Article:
RUTH CARSON does not doubt the value of a free press. "It's the newspapers I can't stand," she explains.
When she and her copper-magnate husband were in the divorce courts, extricating themselves from prior marriages, a London paper ran an interview with the first Mrs. Carson, a zoologist, under the banner headline: "Heartbreak Parrot Woman in Plea for Earl's Brother."
"Of all the husbands who ran off with somebody's wife that week," says Ruth "Geoffrey qualified because he had a measly title and if the right 300 people went down on the Royal Yacht, he'd be the Duke of Bognor. Has anyone ever bothered to find out whether anybody really cares? The populace and the popular press . What a grubby symbiosis it is. Which came first? The rhinoceros or the rhinoceros bird?"
Those who have reached theather-going age since 1950 or so will be stunned to learn that this grand speech comes from a play -- Tom Stoppard's "Night and Day."
Since Bernard Shaw's death, English-speaking playwrights have given public issues approximately the same loving care that rose gardeners reserve for Japanese Beetles. The trails blazed by Samuel Beckett and Tennessee Williams, the two great names of the postwar theater, may not have led in precisely identical directons, but both have led squarely away from political matters -- matters, that is, of general interest which are subject, arguably, to solution through collective action.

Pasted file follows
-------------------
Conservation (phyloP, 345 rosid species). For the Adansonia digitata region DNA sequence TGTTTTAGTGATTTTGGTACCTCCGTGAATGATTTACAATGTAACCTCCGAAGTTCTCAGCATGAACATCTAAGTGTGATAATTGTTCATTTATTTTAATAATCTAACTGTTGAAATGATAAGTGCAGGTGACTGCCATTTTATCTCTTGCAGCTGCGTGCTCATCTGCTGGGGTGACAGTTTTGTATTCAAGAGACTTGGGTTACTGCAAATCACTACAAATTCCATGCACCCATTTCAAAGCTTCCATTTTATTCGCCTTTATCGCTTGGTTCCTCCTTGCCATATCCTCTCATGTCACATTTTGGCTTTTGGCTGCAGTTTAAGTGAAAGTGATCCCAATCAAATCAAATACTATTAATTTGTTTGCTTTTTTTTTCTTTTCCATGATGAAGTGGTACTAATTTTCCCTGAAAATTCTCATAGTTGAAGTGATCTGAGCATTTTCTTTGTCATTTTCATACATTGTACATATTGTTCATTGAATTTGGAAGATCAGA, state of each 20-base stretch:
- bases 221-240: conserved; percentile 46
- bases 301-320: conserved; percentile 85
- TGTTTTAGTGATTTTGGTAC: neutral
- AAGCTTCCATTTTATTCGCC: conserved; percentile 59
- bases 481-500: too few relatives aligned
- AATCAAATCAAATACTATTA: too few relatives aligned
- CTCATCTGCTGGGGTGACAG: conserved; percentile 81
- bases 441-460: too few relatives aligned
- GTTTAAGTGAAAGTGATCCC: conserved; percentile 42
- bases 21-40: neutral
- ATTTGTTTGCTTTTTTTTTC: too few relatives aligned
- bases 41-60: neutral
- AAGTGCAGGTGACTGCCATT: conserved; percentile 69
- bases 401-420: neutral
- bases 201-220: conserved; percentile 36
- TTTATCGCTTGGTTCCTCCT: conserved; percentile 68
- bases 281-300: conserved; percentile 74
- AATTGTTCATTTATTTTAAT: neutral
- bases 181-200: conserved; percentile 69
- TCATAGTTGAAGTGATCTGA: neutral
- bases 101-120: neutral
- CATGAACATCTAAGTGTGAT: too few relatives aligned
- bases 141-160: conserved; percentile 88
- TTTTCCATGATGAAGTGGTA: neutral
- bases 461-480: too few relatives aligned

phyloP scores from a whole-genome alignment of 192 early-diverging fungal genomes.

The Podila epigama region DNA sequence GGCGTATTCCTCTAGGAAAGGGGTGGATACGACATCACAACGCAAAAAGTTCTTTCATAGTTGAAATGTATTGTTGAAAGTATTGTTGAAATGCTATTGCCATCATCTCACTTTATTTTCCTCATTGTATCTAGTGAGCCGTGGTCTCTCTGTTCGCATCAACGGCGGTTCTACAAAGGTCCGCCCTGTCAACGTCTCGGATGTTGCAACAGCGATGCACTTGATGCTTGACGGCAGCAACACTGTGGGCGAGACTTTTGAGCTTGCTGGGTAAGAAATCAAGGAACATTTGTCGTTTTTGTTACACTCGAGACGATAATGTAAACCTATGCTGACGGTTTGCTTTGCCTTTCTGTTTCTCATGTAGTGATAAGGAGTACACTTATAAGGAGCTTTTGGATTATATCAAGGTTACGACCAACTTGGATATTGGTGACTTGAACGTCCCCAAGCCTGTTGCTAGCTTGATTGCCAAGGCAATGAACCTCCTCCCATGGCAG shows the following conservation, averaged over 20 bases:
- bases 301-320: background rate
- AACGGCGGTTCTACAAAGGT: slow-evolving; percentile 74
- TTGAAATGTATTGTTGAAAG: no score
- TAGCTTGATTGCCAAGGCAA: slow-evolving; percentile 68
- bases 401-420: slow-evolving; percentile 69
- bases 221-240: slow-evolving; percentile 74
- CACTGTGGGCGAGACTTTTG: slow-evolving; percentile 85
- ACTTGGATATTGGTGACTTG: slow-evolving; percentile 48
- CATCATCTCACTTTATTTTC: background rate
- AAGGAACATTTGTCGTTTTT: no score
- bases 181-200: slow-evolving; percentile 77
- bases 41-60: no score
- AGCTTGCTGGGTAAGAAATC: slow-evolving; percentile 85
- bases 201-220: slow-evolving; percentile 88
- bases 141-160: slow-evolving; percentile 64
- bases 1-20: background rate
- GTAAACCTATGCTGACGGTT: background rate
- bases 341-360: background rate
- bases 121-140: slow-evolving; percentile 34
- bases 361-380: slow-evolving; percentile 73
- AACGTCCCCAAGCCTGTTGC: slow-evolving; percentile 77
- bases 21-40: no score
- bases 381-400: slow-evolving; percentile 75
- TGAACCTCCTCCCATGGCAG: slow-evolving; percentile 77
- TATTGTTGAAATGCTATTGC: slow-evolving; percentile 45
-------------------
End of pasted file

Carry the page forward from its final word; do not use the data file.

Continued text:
The modern Problem Play did not surface until the late 19th century, courtesy of Henrik Ibsen. "'A Doll's House,'" said Shaw, "will be as flat as ditchwater when 'A Midsummer Night's Dream' will be as fresh as paint; but it will have done more work in the world and that is enough for the highest genius."
When Shaw died, the Problem Play died too. And the preoccupation with political and economic questions that dominated American theater through the Depression faded from our stages in the '40s and '50s. The thrill of being able to attack the most controversial issues without fear of government reprisal seemed to have worn thin. Playwrights moved on to other things.